Book Reviews

Book Reviews Book Reviews / International Journal of Children’s Rights 19 (2011) 357–374 361 Barbara Bennett Woodhouse, Hidden In Plain Sight – Th e Tragedy of Children’s Rights from Ben Franklin to Lionel Tate . Princeton University Press, 2008 ISBN 978-0-691-12690-6. 357 pages It is refreshing to come across books like this one (and also Fineman and Worthington, 2009, which I am reviewing elsewhere, Freeman (2011). We all know the U.S.A. has failed to ratify the UN Convention on the Rights of the Child, and many of us are familiar with books like What’s Wrong with Children’s Rights – there is no question mark – (Guggenheim, 2005, and see Freeman, 2006) which lambaste children’s rights. Woodhouse comes therefore as a breath of fresh air. Her book, using the narrative method, tells the tragic untold story of children’s rights in America. It explores the meaning of children’s rights through a broad swathe of American history, interweaving the childhood stories of iconic fi gures like Benjamin Franklin (and the one non-American surveyed, Anne Frank) with children less known but no less courageous, like those who marched for civil rights. One chapter – that which deals with sexual abuse – is about the http://www.deepdyve.com/assets/images/DeepDyve-Logo-lg.png The International Journal of Children's Rights Brill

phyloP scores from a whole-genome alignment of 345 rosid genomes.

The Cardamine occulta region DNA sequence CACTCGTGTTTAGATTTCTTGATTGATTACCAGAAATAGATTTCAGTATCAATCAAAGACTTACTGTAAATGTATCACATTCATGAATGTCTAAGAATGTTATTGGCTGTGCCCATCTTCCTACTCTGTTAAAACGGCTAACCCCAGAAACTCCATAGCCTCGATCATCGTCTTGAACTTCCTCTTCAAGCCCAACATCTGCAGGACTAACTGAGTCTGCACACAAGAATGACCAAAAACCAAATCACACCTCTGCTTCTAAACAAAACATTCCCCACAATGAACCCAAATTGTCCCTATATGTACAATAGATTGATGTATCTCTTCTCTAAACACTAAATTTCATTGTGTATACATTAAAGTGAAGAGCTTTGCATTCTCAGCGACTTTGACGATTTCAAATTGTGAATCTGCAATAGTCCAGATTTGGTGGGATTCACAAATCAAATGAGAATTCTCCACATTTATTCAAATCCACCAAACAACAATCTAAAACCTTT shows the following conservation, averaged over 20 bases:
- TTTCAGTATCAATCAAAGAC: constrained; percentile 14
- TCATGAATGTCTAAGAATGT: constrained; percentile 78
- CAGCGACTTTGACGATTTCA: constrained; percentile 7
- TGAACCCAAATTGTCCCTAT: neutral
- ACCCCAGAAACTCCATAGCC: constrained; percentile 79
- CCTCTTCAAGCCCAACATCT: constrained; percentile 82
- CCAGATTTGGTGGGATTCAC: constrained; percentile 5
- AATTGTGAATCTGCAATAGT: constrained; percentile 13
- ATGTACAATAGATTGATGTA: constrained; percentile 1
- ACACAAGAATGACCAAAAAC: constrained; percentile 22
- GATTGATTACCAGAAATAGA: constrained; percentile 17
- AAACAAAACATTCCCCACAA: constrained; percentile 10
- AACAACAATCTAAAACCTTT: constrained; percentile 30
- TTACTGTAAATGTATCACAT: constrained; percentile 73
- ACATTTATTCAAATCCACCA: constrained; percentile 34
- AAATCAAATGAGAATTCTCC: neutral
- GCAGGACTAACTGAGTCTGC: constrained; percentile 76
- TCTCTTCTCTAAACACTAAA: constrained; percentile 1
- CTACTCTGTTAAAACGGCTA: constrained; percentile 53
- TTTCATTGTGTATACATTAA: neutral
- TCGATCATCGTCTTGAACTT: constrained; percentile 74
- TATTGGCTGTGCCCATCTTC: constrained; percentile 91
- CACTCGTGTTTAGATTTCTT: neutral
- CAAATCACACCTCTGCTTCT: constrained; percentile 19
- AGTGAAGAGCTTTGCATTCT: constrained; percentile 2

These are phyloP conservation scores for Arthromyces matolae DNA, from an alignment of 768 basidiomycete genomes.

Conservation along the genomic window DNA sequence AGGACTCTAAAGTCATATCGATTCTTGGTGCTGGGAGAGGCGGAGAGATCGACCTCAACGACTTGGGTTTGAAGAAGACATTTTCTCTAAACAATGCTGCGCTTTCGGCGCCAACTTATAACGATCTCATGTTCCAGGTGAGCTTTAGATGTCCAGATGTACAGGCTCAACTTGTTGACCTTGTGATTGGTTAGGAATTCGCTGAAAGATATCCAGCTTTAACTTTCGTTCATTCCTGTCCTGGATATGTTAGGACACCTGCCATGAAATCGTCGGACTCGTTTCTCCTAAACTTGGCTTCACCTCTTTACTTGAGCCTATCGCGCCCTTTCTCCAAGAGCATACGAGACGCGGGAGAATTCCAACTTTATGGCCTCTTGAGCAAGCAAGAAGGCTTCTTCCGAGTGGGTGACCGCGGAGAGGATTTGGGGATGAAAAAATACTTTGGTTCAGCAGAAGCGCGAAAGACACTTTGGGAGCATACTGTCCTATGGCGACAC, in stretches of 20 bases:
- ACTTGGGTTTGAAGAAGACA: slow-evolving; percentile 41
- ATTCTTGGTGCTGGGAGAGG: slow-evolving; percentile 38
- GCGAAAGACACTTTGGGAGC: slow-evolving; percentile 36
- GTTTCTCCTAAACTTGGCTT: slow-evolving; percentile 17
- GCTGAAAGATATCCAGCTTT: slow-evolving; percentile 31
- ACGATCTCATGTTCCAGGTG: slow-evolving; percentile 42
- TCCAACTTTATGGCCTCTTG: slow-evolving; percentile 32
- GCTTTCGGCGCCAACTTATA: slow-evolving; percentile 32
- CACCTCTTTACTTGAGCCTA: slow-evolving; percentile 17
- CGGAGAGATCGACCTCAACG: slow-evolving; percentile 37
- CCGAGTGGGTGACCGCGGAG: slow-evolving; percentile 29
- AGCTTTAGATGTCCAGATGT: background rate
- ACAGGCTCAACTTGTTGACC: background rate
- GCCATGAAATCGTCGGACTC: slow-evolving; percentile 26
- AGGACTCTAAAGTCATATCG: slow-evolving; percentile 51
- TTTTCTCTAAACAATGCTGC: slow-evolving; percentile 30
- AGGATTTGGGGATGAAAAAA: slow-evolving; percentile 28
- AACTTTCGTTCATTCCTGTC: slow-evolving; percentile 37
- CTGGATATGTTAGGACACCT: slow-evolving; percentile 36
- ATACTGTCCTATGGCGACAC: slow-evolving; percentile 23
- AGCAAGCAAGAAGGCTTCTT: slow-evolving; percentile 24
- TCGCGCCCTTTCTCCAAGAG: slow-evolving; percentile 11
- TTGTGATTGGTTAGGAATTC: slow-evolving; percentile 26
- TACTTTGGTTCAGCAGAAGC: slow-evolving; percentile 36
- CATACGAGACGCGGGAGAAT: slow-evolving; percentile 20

Book Reviews

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Publisher
Brill
Copyright
© 2011 Koninklijke Brill NV, Leiden, The Netherlands
ISSN
0927-5568
eISSN
1571-8182
D.O.I.
10.1163/157181811X570672
Publisher site
See Article on Publisher Site

Abstract

Book Reviews / International Journal of Children’s Rights 19 (2011) 357–374 361 Barbara Bennett Woodhouse, Hidden In Plain Sight – Th e Tragedy of Children’s Rights from Ben Franklin to Lionel Tate . Princeton University Press, 2008 ISBN 978-0-691-12690-6. 357 pages It is refreshing to come across books like this one (and also Fineman and Worthington, 2009, which I am reviewing elsewhere, Freeman (2011). We all know the U.S.A. has failed to ratify the UN Convention on the Rights of the Child, and many of us are familiar with books like What’s Wrong with Children’s Rights – there is no question mark – (Guggenheim, 2005, and see Freeman, 2006) which lambaste children’s rights. Woodhouse comes therefore as a breath of fresh air. Her book, using the narrative method, tells the tragic untold story of children’s rights in America. It explores the meaning of children’s rights through a broad swathe of American history, interweaving the childhood stories of iconic fi gures like Benjamin Franklin (and the one non-American surveyed, Anne Frank) with children less known but no less courageous, like those who marched for civil rights. One chapter – that which deals with sexual abuse – is about the

Journal

The International Journal of Children's RightsBrill

Published: Jan 1, 2011

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